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Marrow-Derived Stromal Cell Delivery on Fibrin Microbeads Can Correct Radiation-Induced Wound Healing Deficits

Skin that is exposed to radiation has an impaired ability to heal wounds. This is especially true for

whole body irradiation, where even moderate non-lethal doses can result in wound healing

deficits. Our previous attempts to administer dermal cells locally to wounds to correct radiationinduced

deficits were hampered by poor cell retention. Here we improve the outcome by using

biodegradable fibrin microbeads (FMB) to isolate a population of mesenchymal marrow-derived

stromal cells (MSC) from murine bone marrow by their specific binding to the fibrin matrix,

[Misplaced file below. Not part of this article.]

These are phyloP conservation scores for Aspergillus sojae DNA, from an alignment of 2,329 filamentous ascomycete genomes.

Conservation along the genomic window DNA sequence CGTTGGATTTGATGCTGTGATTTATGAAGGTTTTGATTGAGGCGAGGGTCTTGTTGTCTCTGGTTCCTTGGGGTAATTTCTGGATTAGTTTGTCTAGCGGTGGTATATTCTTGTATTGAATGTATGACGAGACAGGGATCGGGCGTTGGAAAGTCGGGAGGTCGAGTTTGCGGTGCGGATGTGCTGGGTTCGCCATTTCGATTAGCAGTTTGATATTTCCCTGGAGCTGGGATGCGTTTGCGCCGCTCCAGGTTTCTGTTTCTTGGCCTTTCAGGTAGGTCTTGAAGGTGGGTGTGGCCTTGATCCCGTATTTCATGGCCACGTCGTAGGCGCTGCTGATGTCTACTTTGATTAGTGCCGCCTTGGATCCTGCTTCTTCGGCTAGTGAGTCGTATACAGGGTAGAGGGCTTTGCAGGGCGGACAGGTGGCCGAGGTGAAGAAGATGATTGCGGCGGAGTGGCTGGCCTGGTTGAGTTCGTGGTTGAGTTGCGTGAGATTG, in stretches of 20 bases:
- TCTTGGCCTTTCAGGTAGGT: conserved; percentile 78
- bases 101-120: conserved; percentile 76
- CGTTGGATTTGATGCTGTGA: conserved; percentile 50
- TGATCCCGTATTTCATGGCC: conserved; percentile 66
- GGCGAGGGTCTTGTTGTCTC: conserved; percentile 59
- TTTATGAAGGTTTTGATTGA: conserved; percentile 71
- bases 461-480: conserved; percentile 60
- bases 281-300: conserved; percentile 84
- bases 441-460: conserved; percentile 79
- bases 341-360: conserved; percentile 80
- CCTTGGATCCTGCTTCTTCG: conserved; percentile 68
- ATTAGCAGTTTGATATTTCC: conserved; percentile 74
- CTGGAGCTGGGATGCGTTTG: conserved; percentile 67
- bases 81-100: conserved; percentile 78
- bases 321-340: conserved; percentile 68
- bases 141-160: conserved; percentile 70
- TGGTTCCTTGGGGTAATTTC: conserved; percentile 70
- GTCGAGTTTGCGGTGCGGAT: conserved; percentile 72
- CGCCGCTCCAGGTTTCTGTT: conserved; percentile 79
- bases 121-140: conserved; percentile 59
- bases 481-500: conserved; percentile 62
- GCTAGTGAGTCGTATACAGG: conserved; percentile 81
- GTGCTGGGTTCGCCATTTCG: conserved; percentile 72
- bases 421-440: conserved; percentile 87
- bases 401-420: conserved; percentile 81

culture them to high density in vitro and deliver them as MSC on FMB at the wound site. MSC are

retained and proliferate locally and assist wounds gain tensile strength in whole body irradiated

mice with or without additional skin only exposure. MSC-FMB were effective in 2 different

mouse strains but were ineffective across a major histocompatability barrier. Remarkably,

irradiated mice whose wounds were treated with MSC-FMB showed enhanced hair regrowth

suggesting indirect effect on the correction of radiation-induced follicular damage. Further studies

showed that additional wound healing benefit could be gained by administration of G-CSF and

AMD3100. Collagen strips coated with haptides and MSCs were also highly effective in

correcting radiation-induced wound healing deficits.


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